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Exposé par le Coordinateur spécial Mladenov devant le Conseil de sécurité sur la situation au Moyen-Orient y compris la question palestinienne - Procès-verbal

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        Security Council
25 May 2016


Security Council
Seventy-first year

7697th meeting
Wednesday, 25 May 2016, 3 p.m.
New York

President:Mr. Aboulatta (Egypt)
AngolaMr. Lucas
ChinaMr. Xu Zhongsheng
France Mr. Delattre
JapanMr. Okamura
MalaysiaMrs. Adnin
New ZealandMrs. Schwalger
Russian FederationMr. Safronkov
SenegalMr. Barro
SpainMr. Oyarzun Marchesi
UkraineMr. Vitrenko
United Kingdom of Great Britain and Northern IrelandMr. Ryecroft
United States of AmericaMr. Pressman
UruguayMr. Rosselli
Venezuela (Bolivarian Republic of)Mr. Ramirez Carreño

The situation in the Middle East, including the Palestinian question

The meeting was called to order at 3.05 a.m.

Adoption of the agenda

The agenda was adopted.

The situation in the Middle East, including the Palestinian question

The President: (spoke in Spanish):In accordance with rule 39 of the Council's provisional rules of procedure, I invite Mr. Nickolay Mladenov, Special Coordinator for the Middle East Peace Process and Personal Representative of the Secretary-General, to participate in this meeting.

The Security Council will now begin its consideration of the item on its agenda.

I now give the floor to Mr. Mladenov.

Mr. Mladenov: Over the past decades, a broad consensus has been built around the understanding that the Palestinian-Israeli conflict can only be resolved through negotiations and on the basis of a two-State solution. That consensus is at the core of the work of the Middle East Quartet, which continues to work with the parties and the region to bring about the necessary conditions for the resumption of meaningful negotiations. The Quartet is also finalizing its first report on the impediments to the two-State solution and the way forward. In a matter of days, a number of countries and the Secretary-General will come together in Paris to reaffirm their commitment to a negotiated two-State solution and to discuss how they can constructively support both parties in achieving that goal.

All those efforts, as important as they are, cannot be divorced from the stark reality on the ground that is affecting the lives of Palestinians and Israelis alike. Despite the general downward trend in violence, on 18 April a Hamas-affiliated Palestinian teenager detonated a bomb on a bus in Jerusalem, injuring 21 people, several of them seriously. I welcome President Abbas' firm rejection of that brutal attack. It is deplorable, however, that some Palestinian factions chose instead to praise it. The United Nations is firmly convinced that there can never be, under any circumstances, justification for terror. Days later, on 27 April, a pregnant, 23-year-old Palestinian mother and her 16-year-old brother were tragically shot and killed under questionable circumstances at a checkpoint close to Jerusalem, reportedly by Israeli private security contractors, after allegedly attempting to carry out a knife attack against security forces. However, Palestinian eyewitnesses refute that claim, and the case has once again raised concerns about the need to calibrate the use of force. I note that Israeli authorities have initiated an investigation, and I encourage them to conduct it in a swift and transparent manner.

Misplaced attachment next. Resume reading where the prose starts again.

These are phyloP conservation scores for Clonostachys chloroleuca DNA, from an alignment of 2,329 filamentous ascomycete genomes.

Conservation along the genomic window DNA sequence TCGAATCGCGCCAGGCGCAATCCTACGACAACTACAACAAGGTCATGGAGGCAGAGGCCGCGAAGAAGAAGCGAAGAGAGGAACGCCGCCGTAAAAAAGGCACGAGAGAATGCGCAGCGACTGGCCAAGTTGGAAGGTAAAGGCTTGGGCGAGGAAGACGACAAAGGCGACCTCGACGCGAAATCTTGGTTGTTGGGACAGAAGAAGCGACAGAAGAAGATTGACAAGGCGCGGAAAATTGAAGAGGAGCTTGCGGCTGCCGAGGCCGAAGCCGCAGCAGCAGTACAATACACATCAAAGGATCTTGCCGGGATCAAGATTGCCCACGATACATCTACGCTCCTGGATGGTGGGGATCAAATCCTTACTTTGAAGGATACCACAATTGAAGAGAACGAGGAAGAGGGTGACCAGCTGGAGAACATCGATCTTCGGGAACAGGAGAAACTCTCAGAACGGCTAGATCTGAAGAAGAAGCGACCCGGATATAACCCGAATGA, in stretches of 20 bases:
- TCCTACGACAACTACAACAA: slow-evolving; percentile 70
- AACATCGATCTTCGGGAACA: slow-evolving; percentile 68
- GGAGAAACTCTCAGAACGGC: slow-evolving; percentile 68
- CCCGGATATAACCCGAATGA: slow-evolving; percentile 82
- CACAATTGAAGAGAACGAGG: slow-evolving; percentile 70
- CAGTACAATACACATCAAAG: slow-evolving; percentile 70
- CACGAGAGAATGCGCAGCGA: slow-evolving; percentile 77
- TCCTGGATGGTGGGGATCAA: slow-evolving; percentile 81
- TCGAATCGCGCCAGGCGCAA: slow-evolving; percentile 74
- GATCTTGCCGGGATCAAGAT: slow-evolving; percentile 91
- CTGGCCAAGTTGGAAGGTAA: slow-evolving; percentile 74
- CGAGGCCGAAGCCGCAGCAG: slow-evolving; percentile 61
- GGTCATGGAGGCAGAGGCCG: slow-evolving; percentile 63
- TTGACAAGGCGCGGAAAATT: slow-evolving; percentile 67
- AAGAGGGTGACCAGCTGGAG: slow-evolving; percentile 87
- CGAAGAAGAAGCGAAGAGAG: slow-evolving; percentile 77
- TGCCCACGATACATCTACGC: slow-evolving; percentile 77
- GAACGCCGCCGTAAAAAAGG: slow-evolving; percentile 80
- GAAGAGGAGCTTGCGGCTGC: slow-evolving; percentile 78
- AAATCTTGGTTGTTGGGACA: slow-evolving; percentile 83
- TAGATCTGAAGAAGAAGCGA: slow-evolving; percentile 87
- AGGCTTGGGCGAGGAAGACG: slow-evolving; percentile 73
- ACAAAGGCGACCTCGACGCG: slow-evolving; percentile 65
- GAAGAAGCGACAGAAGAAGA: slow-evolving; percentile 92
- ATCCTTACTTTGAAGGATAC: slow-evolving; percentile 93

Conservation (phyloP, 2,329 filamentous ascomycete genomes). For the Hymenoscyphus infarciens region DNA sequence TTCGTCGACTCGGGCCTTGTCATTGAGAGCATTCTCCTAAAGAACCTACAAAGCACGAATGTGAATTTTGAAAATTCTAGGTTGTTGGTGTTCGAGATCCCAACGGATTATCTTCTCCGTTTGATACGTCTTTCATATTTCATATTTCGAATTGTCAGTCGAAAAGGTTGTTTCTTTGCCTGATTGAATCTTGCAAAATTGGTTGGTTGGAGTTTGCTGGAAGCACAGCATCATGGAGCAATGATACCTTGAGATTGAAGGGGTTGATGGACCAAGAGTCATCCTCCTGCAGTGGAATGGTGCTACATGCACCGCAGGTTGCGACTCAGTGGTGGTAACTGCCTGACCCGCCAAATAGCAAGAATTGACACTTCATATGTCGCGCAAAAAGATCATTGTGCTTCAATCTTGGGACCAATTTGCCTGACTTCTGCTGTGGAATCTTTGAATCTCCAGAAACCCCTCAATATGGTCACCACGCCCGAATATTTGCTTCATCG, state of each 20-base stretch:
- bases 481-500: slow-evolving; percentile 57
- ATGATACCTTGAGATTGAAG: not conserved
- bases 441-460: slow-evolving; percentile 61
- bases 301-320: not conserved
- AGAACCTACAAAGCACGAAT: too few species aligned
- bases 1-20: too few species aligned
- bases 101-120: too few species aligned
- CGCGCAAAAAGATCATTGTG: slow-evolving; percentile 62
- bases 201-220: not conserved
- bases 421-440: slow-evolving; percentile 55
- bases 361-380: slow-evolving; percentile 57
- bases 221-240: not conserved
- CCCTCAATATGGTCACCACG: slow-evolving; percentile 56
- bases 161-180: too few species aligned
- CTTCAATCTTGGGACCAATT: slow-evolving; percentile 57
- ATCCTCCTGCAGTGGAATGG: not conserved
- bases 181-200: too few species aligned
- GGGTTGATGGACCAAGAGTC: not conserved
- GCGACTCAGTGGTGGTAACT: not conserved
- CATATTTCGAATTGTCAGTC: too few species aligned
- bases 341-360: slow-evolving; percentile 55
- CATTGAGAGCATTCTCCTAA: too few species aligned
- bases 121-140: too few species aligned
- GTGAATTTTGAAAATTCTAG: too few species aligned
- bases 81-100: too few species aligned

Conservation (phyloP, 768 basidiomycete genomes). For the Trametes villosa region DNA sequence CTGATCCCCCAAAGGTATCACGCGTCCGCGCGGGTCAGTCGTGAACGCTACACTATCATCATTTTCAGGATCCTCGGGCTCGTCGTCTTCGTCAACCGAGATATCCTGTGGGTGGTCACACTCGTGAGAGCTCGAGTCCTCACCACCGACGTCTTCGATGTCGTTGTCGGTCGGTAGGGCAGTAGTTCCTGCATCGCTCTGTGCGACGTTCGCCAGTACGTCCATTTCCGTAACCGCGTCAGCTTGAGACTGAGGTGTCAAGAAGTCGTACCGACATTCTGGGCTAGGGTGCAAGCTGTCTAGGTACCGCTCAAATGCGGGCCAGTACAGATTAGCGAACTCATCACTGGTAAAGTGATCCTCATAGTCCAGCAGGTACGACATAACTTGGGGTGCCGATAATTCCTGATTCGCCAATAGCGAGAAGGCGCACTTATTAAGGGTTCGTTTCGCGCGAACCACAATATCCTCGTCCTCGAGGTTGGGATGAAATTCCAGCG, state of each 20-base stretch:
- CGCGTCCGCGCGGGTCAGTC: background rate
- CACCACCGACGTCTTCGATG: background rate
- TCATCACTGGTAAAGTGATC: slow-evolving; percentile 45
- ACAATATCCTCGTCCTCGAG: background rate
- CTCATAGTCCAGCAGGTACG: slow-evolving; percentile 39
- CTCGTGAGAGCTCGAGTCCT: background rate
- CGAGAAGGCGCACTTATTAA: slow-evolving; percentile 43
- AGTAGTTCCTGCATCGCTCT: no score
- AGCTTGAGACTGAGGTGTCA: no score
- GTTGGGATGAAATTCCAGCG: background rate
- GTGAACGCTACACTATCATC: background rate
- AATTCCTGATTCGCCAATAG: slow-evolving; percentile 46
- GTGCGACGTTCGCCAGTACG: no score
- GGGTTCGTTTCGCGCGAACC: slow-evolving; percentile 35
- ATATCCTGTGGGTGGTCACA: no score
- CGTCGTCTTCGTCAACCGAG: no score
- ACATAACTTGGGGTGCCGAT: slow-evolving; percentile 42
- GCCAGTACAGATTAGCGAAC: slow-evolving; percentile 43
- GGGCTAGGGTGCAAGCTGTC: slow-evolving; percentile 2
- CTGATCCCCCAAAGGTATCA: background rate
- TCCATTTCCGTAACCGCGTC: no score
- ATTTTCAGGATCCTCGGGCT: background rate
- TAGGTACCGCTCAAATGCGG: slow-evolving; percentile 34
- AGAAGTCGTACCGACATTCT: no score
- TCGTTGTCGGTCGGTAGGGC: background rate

The beginning of May saw the biggest escalation in violence between Israel and Hamas since the 2014 conflict. Two tunnels were discovered, and Israel carried out 14 incursions into Gaza in order to destroy them and seek out others. In the violent exchanges that followed, militants fired 40 mortars and 8 rockets at Israel, and the Israeli Defence Forces conducted 13 air strikes on targets in the Gaza Strip. Tragically, a Palestinian woman was killed by shrapnel and several others were wounded. Those incidents of recent weeks underscore the fragility of the security dynamics on the ground, particularly the threat to the ceasefire in Gaza, which needs to be vigorously upheld by all sides if we are to avoid slipping into another devastating conflict.

Against that backdrop, the Ad Hoc Liaison Committee for the Coordination of the International Assistance to Palestinians (AHLC) met in Brussels on 19 April and expressed concern over the damaging consequences of the current political impasse, the importance of preserving the two-State solution and the sharp decline in donor aid to the Palestinian Authority. I am encouraged that both sides agreed to work with donors during the next two years to build a more sustainable Palestinian economy by reducing the budget deficit and stimulating long-term economic growth.

As Palestinians face mounting financial and institutional challenges, negative developments continue in the occupied West Bank, including East Jerusalem. Talks between Israeli and Palestinian officials on security arrangements for Area A have all but reached an impasse. I urge both sides to continue to work to bridge existing gaps. It is important to strengthen the capacity, capability and authority of the Palestinian security forces in the areas under their responsibility. Continued security coordination between both sides has played, and continues to play, a key part in reducing violence. In that context, I welcome the announcement by Israeli authorities to facilitate access through a number of West Bank checkpoints. I encourage them to make further efforts to ease movement between communities within the West Bank, including to East Jerusalem.

I take this opportunity to note the continuation of demolitions of Palestinian structures in the West Bank. While the pace has somewhat slowed as compared to the past month, the number of structures that have been demolished across the West Bank in 2016 exceeds the total for all of 2015. At least 900 people have been displaced. Although many of the structures that have been demolished are not dwellings, the loss of water wells, solar panels and animal shelters has impacted the livelihoods of more than 2,500 people.